That?s no good. If you?re the A?s, you have to expect Mulder to bounce back strong, but Ted Lilly hasn?t been good since April. If he or Harang continue to struggle, John Halama may be slotted back in the rotation, or Rich Harden or Justin Duchscherer may be called up from Sacramento sooner rather than later. Oakland still owns the second lowest ERA in the league, so there?s no reason to panic over pitching.
There is reason to start getting plenty concerned about the Mariners, however. The A?s have played fast and loose with the schedule the last two seasons, playing .700 ball after June to make up for lackluster starts. Is it in the cards for 2003? Jermaine Dye?s injury woes may have finally caught up to him, and Long and Chris Singleton shouldn?t be expected to be big contributors. If Tejada doesn?t turn into a young Ernie Banks fast, it?s unreasonable to think that Messer?s Hudson, Zito and Mulder can pull another 100-win season out of their collective ass by themselves. (Project: Try and visualize a collective ass.)
Once again, the A?s have their work cut out for them, climbing out of a hole of their own devising. However, it?s easy to overstate the A?s problems; despite not playing particularly well, they are still 38-29, tied for the fouthfourth best record in the league. There is no reason to believe that Oakland won?t have a better second half again ? after all, Tejada and Chavez, Ellis and Dye all have to be better than they have been, right? (Note: Three hours after I first wrote that, Tejada homered against Texas. )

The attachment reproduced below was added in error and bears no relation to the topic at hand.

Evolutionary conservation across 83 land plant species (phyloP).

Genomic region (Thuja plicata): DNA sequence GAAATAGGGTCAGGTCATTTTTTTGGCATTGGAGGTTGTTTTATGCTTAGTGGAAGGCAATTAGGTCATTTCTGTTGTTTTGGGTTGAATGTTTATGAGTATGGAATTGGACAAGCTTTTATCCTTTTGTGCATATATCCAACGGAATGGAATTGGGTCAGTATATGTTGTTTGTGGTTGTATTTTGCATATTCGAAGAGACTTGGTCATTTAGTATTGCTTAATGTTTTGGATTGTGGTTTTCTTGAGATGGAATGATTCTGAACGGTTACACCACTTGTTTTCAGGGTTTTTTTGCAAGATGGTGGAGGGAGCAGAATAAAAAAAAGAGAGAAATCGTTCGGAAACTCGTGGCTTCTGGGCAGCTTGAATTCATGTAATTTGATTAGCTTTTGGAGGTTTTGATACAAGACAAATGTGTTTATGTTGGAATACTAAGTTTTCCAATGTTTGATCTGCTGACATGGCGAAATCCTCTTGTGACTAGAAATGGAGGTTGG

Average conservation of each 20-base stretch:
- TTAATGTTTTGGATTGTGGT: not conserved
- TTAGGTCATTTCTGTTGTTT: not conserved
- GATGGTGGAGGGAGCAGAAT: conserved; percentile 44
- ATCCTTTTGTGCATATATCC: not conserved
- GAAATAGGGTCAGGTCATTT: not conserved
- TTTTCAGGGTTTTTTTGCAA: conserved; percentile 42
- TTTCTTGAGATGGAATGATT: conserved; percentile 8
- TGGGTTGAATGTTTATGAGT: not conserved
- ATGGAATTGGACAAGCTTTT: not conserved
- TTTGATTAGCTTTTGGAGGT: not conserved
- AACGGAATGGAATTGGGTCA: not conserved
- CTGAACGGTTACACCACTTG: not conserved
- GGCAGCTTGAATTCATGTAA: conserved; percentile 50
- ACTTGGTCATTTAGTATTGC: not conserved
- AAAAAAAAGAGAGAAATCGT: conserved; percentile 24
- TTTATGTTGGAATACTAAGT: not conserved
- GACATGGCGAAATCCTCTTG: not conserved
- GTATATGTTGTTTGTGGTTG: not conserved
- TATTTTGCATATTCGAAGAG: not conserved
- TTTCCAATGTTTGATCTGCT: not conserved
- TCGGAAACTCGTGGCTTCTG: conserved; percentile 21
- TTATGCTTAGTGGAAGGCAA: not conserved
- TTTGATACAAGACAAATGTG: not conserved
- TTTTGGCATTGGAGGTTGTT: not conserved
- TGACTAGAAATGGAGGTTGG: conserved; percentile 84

Next Two Weeks: Hosting Texas and San Francisco for three each, then on the road for seven against the same teams before returning home to Oakland where the Mariners will be waiting. How about more prediction/comments here? A big second half won?t catch Seattle if the A?s lose too much ground now.
Two Weeks In Brief: The Angels spent most of the last two weeks winning two of three against Montreal (San Juan), Florida and the visiting Philadelphia Phillies, then got bushwhacked by the lowly Mets in Anaheim, losing two of three. Followed that up by getting punched in the face the first two games in Seattle.
The Breakdown: In a division where everyone who matters is winning three of every five, "slightly better than average" just isn?t going to cut it. It took until June 11th for the Angels to claw their way to three games over .500;, they then proceeded to lose two of three to the Mets, including getting one-hit by Steve (5.38 ERA) Trachsel on Sunday. Unlike last season, the Angels haven?t fattened up on the weak teams in the league, which is a good indicator that they?re closer to being one of the hunted than one of the hunters. That was certainly apparent on Monday night, when Seattle spotted them three runs, then shut them down the rest of the way.